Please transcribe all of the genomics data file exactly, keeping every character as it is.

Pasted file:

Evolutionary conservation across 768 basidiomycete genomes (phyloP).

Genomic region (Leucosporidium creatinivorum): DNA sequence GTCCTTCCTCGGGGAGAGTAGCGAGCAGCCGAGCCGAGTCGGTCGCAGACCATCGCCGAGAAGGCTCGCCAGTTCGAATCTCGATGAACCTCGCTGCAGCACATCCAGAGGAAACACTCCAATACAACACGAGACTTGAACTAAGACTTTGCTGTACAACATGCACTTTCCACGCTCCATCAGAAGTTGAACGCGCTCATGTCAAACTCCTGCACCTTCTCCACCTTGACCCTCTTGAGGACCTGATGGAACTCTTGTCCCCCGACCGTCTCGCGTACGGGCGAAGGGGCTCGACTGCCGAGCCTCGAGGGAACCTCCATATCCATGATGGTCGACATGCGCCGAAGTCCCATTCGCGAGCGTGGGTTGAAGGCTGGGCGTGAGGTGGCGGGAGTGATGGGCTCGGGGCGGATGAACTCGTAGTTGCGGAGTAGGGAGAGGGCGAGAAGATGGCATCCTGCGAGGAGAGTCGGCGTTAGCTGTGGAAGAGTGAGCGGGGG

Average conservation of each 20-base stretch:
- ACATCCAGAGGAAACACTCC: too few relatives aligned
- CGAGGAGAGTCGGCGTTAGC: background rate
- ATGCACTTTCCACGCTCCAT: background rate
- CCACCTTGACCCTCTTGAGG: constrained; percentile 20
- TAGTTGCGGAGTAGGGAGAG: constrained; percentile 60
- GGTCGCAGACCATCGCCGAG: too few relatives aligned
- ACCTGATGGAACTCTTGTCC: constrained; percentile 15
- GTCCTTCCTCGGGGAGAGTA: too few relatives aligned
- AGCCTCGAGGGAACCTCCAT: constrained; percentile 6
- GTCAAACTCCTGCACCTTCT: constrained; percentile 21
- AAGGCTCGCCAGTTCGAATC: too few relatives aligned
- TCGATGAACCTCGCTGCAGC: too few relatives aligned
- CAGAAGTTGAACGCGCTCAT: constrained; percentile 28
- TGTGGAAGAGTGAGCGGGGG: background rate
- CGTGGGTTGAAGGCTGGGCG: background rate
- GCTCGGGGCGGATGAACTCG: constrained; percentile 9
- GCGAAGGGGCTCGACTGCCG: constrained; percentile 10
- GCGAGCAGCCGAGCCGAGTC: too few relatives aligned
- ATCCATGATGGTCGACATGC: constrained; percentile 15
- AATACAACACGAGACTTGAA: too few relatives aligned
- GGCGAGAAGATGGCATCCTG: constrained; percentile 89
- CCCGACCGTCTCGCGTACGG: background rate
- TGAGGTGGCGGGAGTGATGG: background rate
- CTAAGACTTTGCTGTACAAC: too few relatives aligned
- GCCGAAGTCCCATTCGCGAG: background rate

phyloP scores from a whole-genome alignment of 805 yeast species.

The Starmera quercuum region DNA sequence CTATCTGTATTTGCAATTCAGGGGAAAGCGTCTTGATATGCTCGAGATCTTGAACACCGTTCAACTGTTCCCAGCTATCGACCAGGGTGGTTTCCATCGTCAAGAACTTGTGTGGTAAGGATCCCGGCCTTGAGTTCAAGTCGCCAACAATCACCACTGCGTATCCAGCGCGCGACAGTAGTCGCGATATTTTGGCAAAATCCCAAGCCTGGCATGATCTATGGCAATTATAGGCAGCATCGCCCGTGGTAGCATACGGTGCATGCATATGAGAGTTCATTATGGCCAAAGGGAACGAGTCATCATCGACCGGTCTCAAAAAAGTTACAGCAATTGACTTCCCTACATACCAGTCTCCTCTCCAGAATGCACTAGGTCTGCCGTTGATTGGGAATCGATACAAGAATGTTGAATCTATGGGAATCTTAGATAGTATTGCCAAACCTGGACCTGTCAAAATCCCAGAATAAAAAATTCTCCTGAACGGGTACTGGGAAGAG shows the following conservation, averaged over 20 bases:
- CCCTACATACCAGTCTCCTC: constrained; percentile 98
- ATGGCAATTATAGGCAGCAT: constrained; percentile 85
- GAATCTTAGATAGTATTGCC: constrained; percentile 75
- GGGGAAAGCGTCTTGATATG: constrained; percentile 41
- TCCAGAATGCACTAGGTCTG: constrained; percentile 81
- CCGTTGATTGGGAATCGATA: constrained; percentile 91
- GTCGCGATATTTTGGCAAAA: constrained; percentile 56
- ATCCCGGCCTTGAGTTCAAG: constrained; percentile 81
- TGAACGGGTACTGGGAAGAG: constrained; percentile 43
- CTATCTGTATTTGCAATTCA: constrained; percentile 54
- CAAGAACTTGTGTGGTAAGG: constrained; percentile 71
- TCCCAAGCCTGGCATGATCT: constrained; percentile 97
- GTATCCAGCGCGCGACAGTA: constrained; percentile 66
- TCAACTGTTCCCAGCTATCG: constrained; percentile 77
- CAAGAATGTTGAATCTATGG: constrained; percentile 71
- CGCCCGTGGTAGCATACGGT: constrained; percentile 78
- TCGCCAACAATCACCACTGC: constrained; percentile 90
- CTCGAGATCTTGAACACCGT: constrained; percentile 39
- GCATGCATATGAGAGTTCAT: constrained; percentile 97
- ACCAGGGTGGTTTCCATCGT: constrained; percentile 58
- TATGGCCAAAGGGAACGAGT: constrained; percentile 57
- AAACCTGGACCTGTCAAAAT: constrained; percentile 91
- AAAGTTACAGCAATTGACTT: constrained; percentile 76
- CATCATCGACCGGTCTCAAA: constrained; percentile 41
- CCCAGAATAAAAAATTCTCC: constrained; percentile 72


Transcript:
Evolutionary conservation across 768 basidiomycete genomes (phyloP).

Genomic region (Leucosporidium creatinivorum): DNA sequence GTCCTTCCTCGGGGAGAGTAGCGAGCAGCCGAGCCGAGTCGGTCGCAGACCATCGCCGAGAAGGCTCGCCAGTTCGAATCTCGATGAACCTCGCTGCAGCACATCCAGAGGAAACACTCCAATACAACACGAGACTTGAACTAAGACTTTGCTGTACAACATGCACTTTCCACGCTCCATCAGAAGTTGAACGCGCTCATGTCAAACTCCTGCACCTTCTCCACCTTGACCCTCTTGAGGACCTGATGGAACTCTTGTCCCCCGACCGTCTCGCGTACGGGCGAAGGGGCTCGACTGCCGAGCCTCGAGGGAACCTCCATATCCATGATGGTCGACATGCGCCGAAGTCCCATTCGCGAGCGTGGGTTGAAGGCTGGGCGTGAGGTGGCGGGAGTGATGGGCTCGGGGCGGATGAACTCGTAGTTGCGGAGTAGGGAGAGGGCGAGAAGATGGCATCCTGCGAGGAGAGTCGGCGTTAGCTGTGGAAGAGTGAGCGGGGG

Average conservation of each 20-base stretch:
- ACATCCAGAGGAAACACTCC: too few relatives aligned
- CGAGGAGAGTCGGCGTTAGC: background rate
- ATGCACTTTCCACGCTCCAT: background rate
- CCACCTTGACCCTCTTGAGG: constrained; percentile 20
- TAGTTGCGGAGTAGGGAGAG: constrained; percentile 60
- GGTCGCAGACCATCGCCGAG: too few relatives aligned
- ACCTGATGGAACTCTTGTCC: constrained; percentile 15
- GTCCTTCCTCGGGGAGAGTA: too few relatives aligned
- AGCCTCGAGGGAACCTCCAT: constrained; percentile 6
- GTCAAACTCCTGCACCTTCT: constrained; percentile 21
- AAGGCTCGCCAGTTCGAATC: too few relatives aligned
- TCGATGAACCTCGCTGCAGC: too few relatives aligned
- CAGAAGTTGAACGCGCTCAT: constrained; percentile 28
- TGTGGAAGAGTGAGCGGGGG: background rate
- CGTGGGTTGAAGGCTGGGCG: background rate
- GCTCGGGGCGGATGAACTCG: constrained; percentile 9
- GCGAAGGGGCTCGACTGCCG: constrained; percentile 10
- GCGAGCAGCCGAGCCGAGTC: too few relatives aligned
- ATCCATGATGGTCGACATGC: constrained; percentile 15
- AATACAACACGAGACTTGAA: too few relatives aligned
- GGCGAGAAGATGGCATCCTG: constrained; percentile 89
- CCCGACCGTCTCGCGTACGG: background rate
- TGAGGTGGCGGGAGTGATGG: background rate
- CTAAGACTTTGCTGTACAAC: too few relatives aligned
- GCCGAAGTCCCATTCGCGAG: background rate

phyloP scores from a whole-genome alignment of 805 yeast species.

The Starmera quercuum region DNA sequence CTATCTGTATTTGCAATTCAGGGGAAAGCGTCTTGATATGCTCGAGATCTTGAACACCGTTCAACTGTTCCCAGCTATCGACCAGGGTGGTTTCCATCGTCAAGAACTTGTGTGGTAAGGATCCCGGCCTTGAGTTCAAGTCGCCAACAATCACCACTGCGTATCCAGCGCGCGACAGTAGTCGCGATATTTTGGCAAAATCCCAAGCCTGGCATGATCTATGGCAATTATAGGCAGCATCGCCCGTGGTAGCATACGGTGCATGCATATGAGAGTTCATTATGGCCAAAGGGAACGAGTCATCATCGACCGGTCTCAAAAAAGTTACAGCAATTGACTTCCCTACATACCAGTCTCCTCTCCAGAATGCACTAGGTCTGCCGTTGATTGGGAATCGATACAAGAATGTTGAATCTATGGGAATCTTAGATAGTATTGCCAAACCTGGACCTGTCAAAATCCCAGAATAAAAAATTCTCCTGAACGGGTACTGGGAAGAG shows the following conservation, averaged over 20 bases:
- CCCTACATACCAGTCTCCTC: constrained; percentile 98
- ATGGCAATTATAGGCAGCAT: constrained; percentile 85
- GAATCTTAGATAGTATTGCC: constrained; percentile 75
- GGGGAAAGCGTCTTGATATG: constrained; percentile 41
- TCCAGAATGCACTAGGTCTG: constrained; percentile 81
- CCGTTGATTGGGAATCGATA: constrained; percentile 91
- GTCGCGATATTTTGGCAAAA: constrained; percentile 56
- ATCCCGGCCTTGAGTTCAAG: constrained; percentile 81
- TGAACGGGTACTGGGAAGAG: constrained; percentile 43
- CTATCTGTATTTGCAATTCA: constrained; percentile 54
- CAAGAACTTGTGTGGTAAGG: constrained; percentile 71
- TCCCAAGCCTGGCATGATCT: constrained; percentile 97
- GTATCCAGCGCGCGACAGTA: constrained; percentile 66
- TCAACTGTTCCCAGCTATCG: constrained; percentile 77
- CAAGAATGTTGAATCTATGG: constrained; percentile 71
- CGCCCGTGGTAGCATACGGT: constrained; percentile 78
- TCGCCAACAATCACCACTGC: constrained; percentile 90
- CTCGAGATCTTGAACACCGT: constrained; percentile 39
- GCATGCATATGAGAGTTCAT: constrained; percentile 97
- ACCAGGGTGGTTTCCATCGT: constrained; percentile 58
- TATGGCCAAAGGGAACGAGT: constrained; percentile 57
- AAACCTGGACCTGTCAAAAT: constrained; percentile 91
- AAAGTTACAGCAATTGACTT: constrained; percentile 76
- CATCATCGACCGGTCTCAAA: constrained; percentile 41
- CCCAGAATAAAAAATTCTCC: constrained; percentile 72